"Don't be daft Toddy" said Spud "they've been extinct for millions of years."

"Are they buggery" said Toddy. "Me and me girlfriend saw one in Chessington zoo last May!"

A lot of 'don't be stupid's and 'I know what I saw' until I was brought in to adjudicate.

"What did this brontosaurus look like?" I asked. We couldn't understand Toddy's rather vague description, until Jetex suddenly gave a hoot of laughter and said,

"He means a hippopotamus!"

"Are you sure they're called that hippopwachercall it?" asked Toddy, looking puzzled "I could have sworn the keeper said brontosaurus. I remember coz my bird said that she had a sore arse from sitting on the bus so long getting there!"

"He was taking the piss" said Jetex, "he could see that you was a Tottenham tosser!"

"Next time I'm down that zoo I'll lamp (hit) the sod" Toddy said angrily "bloody carrot cruncher!" (On reflection the keeper had probably said 'Rhinoceros'. Toddy also had dyslexic hearing!)

We had more Toddisms. He was talking about his girlfriend's brother and said, "She's got the full shilling but her brother's acoustic!"

"What 'yer mean, he plays the acoustic guitar?" asked Sparky Marks.

"Nah! He couldn't even play a bloody kazoo, he's acoustic." Toddy went on to explain who his girlfriend's brother could be compared with. "He's like that bloke in that film, the one with that bloke who was in that western film, set in New York."

This sent us off in many directions, including Clint Eastwood in 'Coogan's Bluff', and the TV series 'McCloud', and it was about an hour later when we finally came up with the 'western' film set in New York was 'Midnight Cowboy'! From there it was a small step to Dustin Hoffman in 'Rain man', Toddy meant autistic!

The trouble is now that whenever I mean to say autistic I say acoustic, and people look at me like I'm stupid.

The other Toddism that I sometimes fall into is 'Acapulco'. Once again it came from Toddy, describing a pub he had visited over Watford way, which is practically in the North of England as far as Londoners are concerned.

"We was in this pub near where that Elsan John lives (we knew enough about Toddisms to translate that as Elton John). They had this girl group what sang Acapulco, bloody great they were; very fit sorts, well tasty!" (Extremely attractive)

"What, they were singing Mexican songs?" asked Ric Little.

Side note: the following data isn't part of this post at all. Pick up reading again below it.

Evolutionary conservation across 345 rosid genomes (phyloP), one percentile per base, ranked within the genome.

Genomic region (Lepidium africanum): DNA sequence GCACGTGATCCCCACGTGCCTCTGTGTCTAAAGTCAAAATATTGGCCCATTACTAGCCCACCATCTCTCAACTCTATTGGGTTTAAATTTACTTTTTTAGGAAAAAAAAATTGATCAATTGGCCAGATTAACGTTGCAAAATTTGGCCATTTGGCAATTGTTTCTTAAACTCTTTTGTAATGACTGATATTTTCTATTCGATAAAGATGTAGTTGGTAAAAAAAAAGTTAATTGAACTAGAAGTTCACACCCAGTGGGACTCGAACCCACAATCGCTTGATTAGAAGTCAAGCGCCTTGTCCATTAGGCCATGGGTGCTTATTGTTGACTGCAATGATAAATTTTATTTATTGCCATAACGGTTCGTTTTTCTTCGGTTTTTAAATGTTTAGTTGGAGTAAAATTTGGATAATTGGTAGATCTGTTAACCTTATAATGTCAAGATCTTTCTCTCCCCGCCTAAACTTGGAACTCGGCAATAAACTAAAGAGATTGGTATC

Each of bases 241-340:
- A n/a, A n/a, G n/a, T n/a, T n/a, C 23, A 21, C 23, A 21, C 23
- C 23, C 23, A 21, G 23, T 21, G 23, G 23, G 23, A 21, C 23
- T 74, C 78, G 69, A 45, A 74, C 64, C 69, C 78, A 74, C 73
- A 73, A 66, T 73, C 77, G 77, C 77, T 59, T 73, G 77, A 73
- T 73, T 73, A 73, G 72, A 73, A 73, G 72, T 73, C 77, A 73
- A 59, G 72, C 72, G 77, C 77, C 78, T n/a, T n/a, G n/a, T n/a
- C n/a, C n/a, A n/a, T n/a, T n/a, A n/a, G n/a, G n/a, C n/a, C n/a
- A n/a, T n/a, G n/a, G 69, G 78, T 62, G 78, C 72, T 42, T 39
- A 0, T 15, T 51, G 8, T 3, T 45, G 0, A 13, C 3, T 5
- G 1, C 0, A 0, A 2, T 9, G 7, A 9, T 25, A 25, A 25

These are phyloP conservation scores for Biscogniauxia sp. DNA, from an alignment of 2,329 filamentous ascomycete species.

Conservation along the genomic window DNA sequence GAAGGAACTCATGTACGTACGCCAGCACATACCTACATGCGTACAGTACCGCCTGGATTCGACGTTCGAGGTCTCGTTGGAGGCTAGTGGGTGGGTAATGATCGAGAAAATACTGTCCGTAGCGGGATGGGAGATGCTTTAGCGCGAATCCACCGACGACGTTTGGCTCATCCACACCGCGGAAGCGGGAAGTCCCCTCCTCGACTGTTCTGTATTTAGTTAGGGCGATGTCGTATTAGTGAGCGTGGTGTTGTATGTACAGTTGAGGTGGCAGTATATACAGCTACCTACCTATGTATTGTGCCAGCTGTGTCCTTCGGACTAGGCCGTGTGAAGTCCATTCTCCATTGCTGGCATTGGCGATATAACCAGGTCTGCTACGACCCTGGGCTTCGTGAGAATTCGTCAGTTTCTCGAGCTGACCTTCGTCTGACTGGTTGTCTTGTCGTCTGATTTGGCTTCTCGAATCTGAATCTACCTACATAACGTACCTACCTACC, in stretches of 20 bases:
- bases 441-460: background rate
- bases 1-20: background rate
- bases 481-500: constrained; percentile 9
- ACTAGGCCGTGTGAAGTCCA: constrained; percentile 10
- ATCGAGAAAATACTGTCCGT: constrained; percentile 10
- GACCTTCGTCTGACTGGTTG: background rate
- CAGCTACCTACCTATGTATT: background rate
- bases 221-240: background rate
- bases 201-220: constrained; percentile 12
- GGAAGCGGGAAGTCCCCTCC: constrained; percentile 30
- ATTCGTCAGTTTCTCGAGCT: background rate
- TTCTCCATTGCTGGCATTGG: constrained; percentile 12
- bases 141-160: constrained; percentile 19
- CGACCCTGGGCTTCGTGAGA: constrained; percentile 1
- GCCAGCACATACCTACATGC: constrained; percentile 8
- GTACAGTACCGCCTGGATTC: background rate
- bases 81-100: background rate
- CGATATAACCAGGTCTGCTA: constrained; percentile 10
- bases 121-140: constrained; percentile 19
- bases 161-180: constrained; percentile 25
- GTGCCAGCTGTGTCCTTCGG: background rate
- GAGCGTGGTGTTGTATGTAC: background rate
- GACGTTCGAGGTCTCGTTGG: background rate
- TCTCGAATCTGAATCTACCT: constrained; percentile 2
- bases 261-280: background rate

"Nah!" said Toddy "English stuff, nuffink foreign."

There was then a heated discussion whether Acapulco was in Mexico or Brazil. Jetex cited the Girl from Iponemah as being just down the road from Acapulco, whereas Aggy Ryder swore blind that an Elvis film with the title 'Viva Acapulco' was set in Mexico.

"You mean 'Viva Las bloody Vegas', yer plonker." This comment was from Toddy, who had forgotten that he had started the barney in the first place by mentioning the girl group, singing Acapulco.

Once again I was called on to adjudicate. "Let's look at this logically" I said "can you remember any titles of the songs?" That drew a blank but I persevered. "What about instruments used by the backing group, guitars, zithers, sitars, this should give us a clue."

"They didn't have no backing group," Toddy said wearily,"they was singing Acapulco!"

The penny dropped, he meant a capella!

I can hear you saying to yourselves 'Why is he going on about these stupid things? What about Desert Storm, the attack on the Republican Guard and the other exciting things that happened?' Well, the truth is there are a lot of times in the army, any army, when you are just sitting around on your jacksie waiting for something to happen. This can be just as stressful as being in combat; at least in combat you can get rid of your anger fear and frustration by shooting at something. Waiting to go into action is frustrating, and the fear factor builds up the longer you are kept waiting. These somewhat silly episodes with Toddy helped to bring down the stress factor; having a laugh is the best defence against low morale.